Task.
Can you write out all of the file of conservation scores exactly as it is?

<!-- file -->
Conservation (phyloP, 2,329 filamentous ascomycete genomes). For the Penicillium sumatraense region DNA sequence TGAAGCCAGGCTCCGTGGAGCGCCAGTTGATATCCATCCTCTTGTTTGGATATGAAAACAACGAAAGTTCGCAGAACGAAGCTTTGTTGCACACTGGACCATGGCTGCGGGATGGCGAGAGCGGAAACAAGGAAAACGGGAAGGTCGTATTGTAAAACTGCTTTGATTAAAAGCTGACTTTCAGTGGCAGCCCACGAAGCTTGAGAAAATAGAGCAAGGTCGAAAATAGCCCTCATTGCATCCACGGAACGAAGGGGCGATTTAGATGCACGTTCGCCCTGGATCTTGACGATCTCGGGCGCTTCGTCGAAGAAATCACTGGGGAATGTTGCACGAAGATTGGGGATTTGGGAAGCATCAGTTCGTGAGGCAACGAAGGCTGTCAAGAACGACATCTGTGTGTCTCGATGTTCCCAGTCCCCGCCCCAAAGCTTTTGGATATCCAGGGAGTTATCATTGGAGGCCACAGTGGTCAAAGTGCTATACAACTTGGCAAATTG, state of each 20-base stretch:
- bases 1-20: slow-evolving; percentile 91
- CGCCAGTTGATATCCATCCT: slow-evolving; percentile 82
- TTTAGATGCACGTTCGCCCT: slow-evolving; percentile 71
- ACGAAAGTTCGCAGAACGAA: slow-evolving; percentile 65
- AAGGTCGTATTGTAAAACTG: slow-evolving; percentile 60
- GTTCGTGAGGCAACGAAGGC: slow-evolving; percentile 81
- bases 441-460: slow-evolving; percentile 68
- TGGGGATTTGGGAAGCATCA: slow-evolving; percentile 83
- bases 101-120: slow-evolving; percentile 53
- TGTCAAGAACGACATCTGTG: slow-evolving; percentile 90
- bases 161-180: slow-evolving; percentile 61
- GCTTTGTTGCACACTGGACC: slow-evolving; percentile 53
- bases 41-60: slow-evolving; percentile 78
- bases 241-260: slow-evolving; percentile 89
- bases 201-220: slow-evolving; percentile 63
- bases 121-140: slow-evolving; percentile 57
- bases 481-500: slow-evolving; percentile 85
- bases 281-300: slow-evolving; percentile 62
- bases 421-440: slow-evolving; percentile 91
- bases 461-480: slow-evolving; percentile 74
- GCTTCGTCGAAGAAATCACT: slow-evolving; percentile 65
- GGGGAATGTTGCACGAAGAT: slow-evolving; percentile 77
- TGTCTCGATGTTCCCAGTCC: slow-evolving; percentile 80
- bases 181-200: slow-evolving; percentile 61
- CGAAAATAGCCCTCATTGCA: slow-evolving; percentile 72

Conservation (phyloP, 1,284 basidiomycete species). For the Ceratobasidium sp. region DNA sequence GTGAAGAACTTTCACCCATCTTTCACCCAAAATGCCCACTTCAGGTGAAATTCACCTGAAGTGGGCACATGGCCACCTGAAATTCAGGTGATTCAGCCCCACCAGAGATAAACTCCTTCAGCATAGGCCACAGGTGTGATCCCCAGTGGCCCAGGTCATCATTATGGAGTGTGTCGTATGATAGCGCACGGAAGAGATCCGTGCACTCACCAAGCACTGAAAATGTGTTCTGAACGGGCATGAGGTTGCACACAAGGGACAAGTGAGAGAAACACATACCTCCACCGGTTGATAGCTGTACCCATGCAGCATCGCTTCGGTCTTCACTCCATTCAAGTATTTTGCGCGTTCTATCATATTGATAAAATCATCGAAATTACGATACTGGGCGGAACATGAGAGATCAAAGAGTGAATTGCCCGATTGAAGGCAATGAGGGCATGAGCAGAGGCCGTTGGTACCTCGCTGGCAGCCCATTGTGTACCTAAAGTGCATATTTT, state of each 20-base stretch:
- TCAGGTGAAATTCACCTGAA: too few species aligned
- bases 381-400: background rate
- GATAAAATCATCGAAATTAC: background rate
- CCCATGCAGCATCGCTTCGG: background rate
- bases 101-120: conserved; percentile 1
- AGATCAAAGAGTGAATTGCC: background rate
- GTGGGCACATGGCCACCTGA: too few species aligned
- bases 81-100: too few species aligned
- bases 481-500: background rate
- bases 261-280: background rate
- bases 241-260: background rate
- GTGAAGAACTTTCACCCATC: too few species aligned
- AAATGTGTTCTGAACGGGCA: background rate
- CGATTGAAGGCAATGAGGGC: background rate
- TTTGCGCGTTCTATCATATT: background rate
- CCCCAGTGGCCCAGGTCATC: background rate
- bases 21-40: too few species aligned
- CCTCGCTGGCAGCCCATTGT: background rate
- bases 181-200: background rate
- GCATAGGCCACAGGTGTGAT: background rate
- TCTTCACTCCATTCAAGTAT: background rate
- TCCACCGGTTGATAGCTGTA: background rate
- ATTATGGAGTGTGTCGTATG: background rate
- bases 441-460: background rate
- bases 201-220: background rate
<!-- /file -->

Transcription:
Conservation (phyloP, 2,329 filamentous ascomycete genomes). For the Penicillium sumatraense region DNA sequence TGAAGCCAGGCTCCGTGGAGCGCCAGTTGATATCCATCCTCTTGTTTGGATATGAAAACAACGAAAGTTCGCAGAACGAAGCTTTGTTGCACACTGGACCATGGCTGCGGGATGGCGAGAGCGGAAACAAGGAAAACGGGAAGGTCGTATTGTAAAACTGCTTTGATTAAAAGCTGACTTTCAGTGGCAGCCCACGAAGCTTGAGAAAATAGAGCAAGGTCGAAAATAGCCCTCATTGCATCCACGGAACGAAGGGGCGATTTAGATGCACGTTCGCCCTGGATCTTGACGATCTCGGGCGCTTCGTCGAAGAAATCACTGGGGAATGTTGCACGAAGATTGGGGATTTGGGAAGCATCAGTTCGTGAGGCAACGAAGGCTGTCAAGAACGACATCTGTGTGTCTCGATGTTCCCAGTCCCCGCCCCAAAGCTTTTGGATATCCAGGGAGTTATCATTGGAGGCCACAGTGGTCAAAGTGCTATACAACTTGGCAAATTG, state of each 20-base stretch:
- bases 1-20: slow-evolving; percentile 91
- CGCCAGTTGATATCCATCCT: slow-evolving; percentile 82
- TTTAGATGCACGTTCGCCCT: slow-evolving; percentile 71
- ACGAAAGTTCGCAGAACGAA: slow-evolving; percentile 65
- AAGGTCGTATTGTAAAACTG: slow-evolving; percentile 60
- GTTCGTGAGGCAACGAAGGC: slow-evolving; percentile 81
- bases 441-460: slow-evolving; percentile 68
- TGGGGATTTGGGAAGCATCA: slow-evolving; percentile 83
- bases 101-120: slow-evolving; percentile 53
- TGTCAAGAACGACATCTGTG: slow-evolving; percentile 90
- bases 161-180: slow-evolving; percentile 61
- GCTTTGTTGCACACTGGACC: slow-evolving; percentile 53
- bases 41-60: slow-evolving; percentile 78
- bases 241-260: slow-evolving; percentile 89
- bases 201-220: slow-evolving; percentile 63
- bases 121-140: slow-evolving; percentile 57
- bases 481-500: slow-evolving; percentile 85
- bases 281-300: slow-evolving; percentile 62
- bases 421-440: slow-evolving; percentile 91
- bases 461-480: slow-evolving; percentile 74
- GCTTCGTCGAAGAAATCACT: slow-evolving; percentile 65
- GGGGAATGTTGCACGAAGAT: slow-evolving; percentile 77
- TGTCTCGATGTTCCCAGTCC: slow-evolving; percentile 80
- bases 181-200: slow-evolving; percentile 61
- CGAAAATAGCCCTCATTGCA: slow-evolving; percentile 72

Conservation (phyloP, 1,284 basidiomycete species). For the Ceratobasidium sp. region DNA sequence GTGAAGAACTTTCACCCATCTTTCACCCAAAATGCCCACTTCAGGTGAAATTCACCTGAAGTGGGCACATGGCCACCTGAAATTCAGGTGATTCAGCCCCACCAGAGATAAACTCCTTCAGCATAGGCCACAGGTGTGATCCCCAGTGGCCCAGGTCATCATTATGGAGTGTGTCGTATGATAGCGCACGGAAGAGATCCGTGCACTCACCAAGCACTGAAAATGTGTTCTGAACGGGCATGAGGTTGCACACAAGGGACAAGTGAGAGAAACACATACCTCCACCGGTTGATAGCTGTACCCATGCAGCATCGCTTCGGTCTTCACTCCATTCAAGTATTTTGCGCGTTCTATCATATTGATAAAATCATCGAAATTACGATACTGGGCGGAACATGAGAGATCAAAGAGTGAATTGCCCGATTGAAGGCAATGAGGGCATGAGCAGAGGCCGTTGGTACCTCGCTGGCAGCCCATTGTGTACCTAAAGTGCATATTTT, state of each 20-base stretch:
- TCAGGTGAAATTCACCTGAA: too few species aligned
- bases 381-400: background rate
- GATAAAATCATCGAAATTAC: background rate
- CCCATGCAGCATCGCTTCGG: background rate
- bases 101-120: conserved; percentile 1
- AGATCAAAGAGTGAATTGCC: background rate
- GTGGGCACATGGCCACCTGA: too few species aligned
- bases 81-100: too few species aligned
- bases 481-500: background rate
- bases 261-280: background rate
- bases 241-260: background rate
- GTGAAGAACTTTCACCCATC: too few species aligned
- AAATGTGTTCTGAACGGGCA: background rate
- CGATTGAAGGCAATGAGGGC: background rate
- TTTGCGCGTTCTATCATATT: background rate
- CCCCAGTGGCCCAGGTCATC: background rate
- bases 21-40: too few species aligned
- CCTCGCTGGCAGCCCATTGT: background rate
- bases 181-200: background rate
- GCATAGGCCACAGGTGTGAT: background rate
- TCTTCACTCCATTCAAGTAT: background rate
- TCCACCGGTTGATAGCTGTA: background rate
- ATTATGGAGTGTGTCGTATG: background rate
- bases 441-460: background rate
- bases 201-220: background rate